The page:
Mom & Daughter Stuff is Complicated

Today the pen (urm...keyboard) is for me and my personal reflections. And so, it's also for you...because we never really get to get away from sharing the experience with one another.

Today I want to write about two things:

  1. That there are billions of humans and only one human experience.

  2. Why my mom coming to my first yoga retreat made me cry a few times.

She didn't want to come at first.

My mom, that is.

She didn't want to come at all. Any time that I would talk about the upcoming retreat that took place last June, there would be silence on the phone. There were no questions asked, no "how's that all going?" or seeking updates on progress.

My mom at the June 2020 retreat

Family is wonderful, because at the end of the day, every single one of us are simply people navigating our own personal brand of triggers, fears, frustrations, celebrations and triumphs. We just happen to share blood with the ones who we also share a great deal amount of time an honesty with. So...its easier to not hide...or, haha, maybe it's actually that it is harder to hide from family.


I watched her as we arrived together at the retreat. I was frustrated and trying to not be. It blows my mind the way that family can pull you from your space of balance. I sometimes feel like I can witness almost anything, experience essentially any piece of life -- but then my mom says something that gives life to a tornado in my heart -- or at least funnel clouds.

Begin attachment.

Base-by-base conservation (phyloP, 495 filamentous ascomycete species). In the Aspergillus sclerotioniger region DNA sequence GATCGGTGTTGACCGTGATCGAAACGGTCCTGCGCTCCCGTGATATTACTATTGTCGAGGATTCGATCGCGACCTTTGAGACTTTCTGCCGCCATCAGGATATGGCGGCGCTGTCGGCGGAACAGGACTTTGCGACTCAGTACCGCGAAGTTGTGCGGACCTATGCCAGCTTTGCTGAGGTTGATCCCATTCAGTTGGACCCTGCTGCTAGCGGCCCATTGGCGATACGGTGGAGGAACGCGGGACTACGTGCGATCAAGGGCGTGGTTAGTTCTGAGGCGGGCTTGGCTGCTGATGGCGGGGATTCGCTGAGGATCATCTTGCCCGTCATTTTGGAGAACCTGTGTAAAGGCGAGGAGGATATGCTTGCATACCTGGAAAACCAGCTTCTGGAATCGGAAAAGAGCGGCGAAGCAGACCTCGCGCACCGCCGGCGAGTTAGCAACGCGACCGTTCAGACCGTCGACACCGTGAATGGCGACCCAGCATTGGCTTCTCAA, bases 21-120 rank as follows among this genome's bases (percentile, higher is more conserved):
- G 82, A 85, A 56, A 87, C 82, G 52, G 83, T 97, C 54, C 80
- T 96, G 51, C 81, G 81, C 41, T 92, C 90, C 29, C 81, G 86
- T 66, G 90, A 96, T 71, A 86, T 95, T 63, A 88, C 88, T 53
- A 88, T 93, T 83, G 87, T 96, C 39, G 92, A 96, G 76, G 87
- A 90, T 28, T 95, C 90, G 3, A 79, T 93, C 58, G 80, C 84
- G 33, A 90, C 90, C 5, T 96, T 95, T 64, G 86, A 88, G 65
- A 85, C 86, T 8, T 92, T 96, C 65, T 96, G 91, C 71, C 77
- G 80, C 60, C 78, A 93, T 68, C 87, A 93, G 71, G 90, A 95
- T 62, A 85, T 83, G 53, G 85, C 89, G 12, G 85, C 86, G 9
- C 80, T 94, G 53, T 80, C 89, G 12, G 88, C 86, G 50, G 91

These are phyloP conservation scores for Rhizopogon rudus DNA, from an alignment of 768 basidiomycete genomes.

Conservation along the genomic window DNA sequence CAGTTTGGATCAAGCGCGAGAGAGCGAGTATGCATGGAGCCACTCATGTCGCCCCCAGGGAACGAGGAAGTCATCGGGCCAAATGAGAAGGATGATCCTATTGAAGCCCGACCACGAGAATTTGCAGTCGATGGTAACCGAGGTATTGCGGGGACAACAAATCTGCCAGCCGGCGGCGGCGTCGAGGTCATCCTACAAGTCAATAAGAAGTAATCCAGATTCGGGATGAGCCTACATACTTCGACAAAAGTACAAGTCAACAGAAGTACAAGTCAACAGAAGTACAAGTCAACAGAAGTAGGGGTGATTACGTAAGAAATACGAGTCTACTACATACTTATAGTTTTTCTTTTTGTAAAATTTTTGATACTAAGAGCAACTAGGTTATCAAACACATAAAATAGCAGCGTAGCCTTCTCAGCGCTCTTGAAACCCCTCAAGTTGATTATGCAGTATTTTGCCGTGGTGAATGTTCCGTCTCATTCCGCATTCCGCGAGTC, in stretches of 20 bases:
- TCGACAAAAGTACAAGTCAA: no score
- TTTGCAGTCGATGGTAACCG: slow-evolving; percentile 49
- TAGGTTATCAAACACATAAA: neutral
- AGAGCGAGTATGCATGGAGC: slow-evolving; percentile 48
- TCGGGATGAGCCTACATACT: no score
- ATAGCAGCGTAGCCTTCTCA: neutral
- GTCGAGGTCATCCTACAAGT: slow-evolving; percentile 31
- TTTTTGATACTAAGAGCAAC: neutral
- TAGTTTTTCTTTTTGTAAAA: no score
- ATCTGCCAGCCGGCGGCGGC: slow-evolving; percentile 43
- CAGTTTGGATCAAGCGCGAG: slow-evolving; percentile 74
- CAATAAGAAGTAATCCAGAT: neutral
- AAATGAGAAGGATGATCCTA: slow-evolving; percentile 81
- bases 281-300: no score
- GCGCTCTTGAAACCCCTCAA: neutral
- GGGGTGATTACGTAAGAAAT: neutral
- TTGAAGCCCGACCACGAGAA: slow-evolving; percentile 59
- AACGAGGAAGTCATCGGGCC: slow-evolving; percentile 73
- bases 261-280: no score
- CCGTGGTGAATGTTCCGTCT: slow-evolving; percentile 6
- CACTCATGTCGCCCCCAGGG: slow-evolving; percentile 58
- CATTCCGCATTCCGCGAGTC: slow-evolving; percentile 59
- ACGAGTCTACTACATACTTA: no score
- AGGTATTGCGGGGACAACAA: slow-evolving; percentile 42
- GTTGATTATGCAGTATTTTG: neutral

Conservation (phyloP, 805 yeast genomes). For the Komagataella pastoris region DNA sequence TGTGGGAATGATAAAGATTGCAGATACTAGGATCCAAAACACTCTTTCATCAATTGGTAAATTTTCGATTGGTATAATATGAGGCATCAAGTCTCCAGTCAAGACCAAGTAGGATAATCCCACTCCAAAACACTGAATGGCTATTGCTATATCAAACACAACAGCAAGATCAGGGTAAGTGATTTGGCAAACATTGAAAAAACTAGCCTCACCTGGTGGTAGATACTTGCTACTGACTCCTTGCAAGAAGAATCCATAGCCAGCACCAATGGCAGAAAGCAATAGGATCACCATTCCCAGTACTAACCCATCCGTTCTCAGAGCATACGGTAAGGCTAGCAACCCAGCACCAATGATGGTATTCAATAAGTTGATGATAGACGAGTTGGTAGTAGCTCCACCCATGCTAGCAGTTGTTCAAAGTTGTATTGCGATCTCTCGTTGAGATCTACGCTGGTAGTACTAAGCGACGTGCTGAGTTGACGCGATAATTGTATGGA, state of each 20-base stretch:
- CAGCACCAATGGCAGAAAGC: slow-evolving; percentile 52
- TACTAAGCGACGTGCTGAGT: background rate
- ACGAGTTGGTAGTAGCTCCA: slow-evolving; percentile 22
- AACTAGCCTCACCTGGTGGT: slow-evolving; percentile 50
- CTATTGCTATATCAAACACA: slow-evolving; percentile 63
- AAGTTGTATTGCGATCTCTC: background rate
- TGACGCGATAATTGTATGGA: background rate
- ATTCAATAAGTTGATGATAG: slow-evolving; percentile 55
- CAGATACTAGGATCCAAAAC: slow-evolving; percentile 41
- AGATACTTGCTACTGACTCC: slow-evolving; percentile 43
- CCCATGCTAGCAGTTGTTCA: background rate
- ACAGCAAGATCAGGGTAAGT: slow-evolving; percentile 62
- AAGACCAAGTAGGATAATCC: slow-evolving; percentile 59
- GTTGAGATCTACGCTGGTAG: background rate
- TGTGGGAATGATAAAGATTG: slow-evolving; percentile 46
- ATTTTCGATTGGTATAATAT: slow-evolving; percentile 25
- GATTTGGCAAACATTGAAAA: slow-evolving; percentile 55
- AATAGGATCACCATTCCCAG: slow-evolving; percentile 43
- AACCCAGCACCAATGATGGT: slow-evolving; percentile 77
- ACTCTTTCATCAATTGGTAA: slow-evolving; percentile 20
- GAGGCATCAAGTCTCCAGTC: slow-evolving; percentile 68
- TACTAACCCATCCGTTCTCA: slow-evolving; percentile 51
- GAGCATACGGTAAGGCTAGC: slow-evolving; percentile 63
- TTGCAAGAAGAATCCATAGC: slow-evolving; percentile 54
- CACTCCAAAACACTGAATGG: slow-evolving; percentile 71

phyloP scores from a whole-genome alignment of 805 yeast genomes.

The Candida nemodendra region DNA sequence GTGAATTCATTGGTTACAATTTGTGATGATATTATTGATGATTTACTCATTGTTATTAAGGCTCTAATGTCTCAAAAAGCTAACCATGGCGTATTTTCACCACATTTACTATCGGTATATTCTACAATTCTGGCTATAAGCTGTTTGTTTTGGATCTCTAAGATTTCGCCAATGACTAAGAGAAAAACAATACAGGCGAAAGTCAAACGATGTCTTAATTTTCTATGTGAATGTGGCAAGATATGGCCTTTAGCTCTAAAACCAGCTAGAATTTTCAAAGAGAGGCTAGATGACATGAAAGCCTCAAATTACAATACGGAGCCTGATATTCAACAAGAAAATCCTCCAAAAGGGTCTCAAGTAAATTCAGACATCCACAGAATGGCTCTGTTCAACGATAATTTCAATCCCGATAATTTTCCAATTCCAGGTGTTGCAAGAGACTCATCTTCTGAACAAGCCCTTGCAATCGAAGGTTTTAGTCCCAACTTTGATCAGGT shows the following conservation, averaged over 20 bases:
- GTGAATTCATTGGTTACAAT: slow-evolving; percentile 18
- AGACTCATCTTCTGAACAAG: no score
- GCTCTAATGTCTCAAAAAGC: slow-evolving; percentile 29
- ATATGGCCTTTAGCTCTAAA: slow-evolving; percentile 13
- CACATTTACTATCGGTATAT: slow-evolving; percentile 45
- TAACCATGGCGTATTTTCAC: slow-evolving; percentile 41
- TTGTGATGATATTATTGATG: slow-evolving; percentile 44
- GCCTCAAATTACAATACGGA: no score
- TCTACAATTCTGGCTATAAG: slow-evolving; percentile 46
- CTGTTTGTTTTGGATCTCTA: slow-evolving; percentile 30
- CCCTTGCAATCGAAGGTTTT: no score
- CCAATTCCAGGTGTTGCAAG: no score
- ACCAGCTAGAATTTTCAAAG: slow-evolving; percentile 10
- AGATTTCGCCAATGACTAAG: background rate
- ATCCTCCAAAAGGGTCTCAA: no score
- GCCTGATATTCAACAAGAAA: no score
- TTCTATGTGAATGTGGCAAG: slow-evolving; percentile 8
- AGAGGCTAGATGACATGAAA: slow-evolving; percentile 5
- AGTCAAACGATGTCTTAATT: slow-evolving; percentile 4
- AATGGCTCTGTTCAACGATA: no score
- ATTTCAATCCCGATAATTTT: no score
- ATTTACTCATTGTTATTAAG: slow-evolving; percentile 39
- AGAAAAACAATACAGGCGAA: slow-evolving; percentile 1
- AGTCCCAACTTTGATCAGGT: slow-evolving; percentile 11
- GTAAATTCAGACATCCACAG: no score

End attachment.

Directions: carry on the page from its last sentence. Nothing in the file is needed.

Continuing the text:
I was frustrated at how nervous she was.

As I sit here now, it chokes me up. Because I can see it. I can see how my frustration stems from a space of expecting her to be like me.

Because I cannot escape being so much like her.


"Why aren't you coming to the retreat?" I finally asked her in May. "Chloe's mom is coming, Sabrina's mom is coming -- I'm sitting here saving you a spot and I don't even know if you want to...I don't even know if you care if this works or not."


As I watched her carry her bags to the little log cabin she would be staying in, it hit me for the first time, how small she was trying to make herself. My mom. The woman who had always been larger than life in my eyes, she was curling her chest into her spine and trying to hide.

I had to go...the other guests were coming and I had to make an offering to the river.

But I stood and watched her, as I had through all of my years, and then I walked where I needed to go, as I had through all of our years.


With literally billions of humans, and billions of mother daughter, son and father (and vice versa) relationships -- it is reasonable, to apply the lessons of the global pandemic now.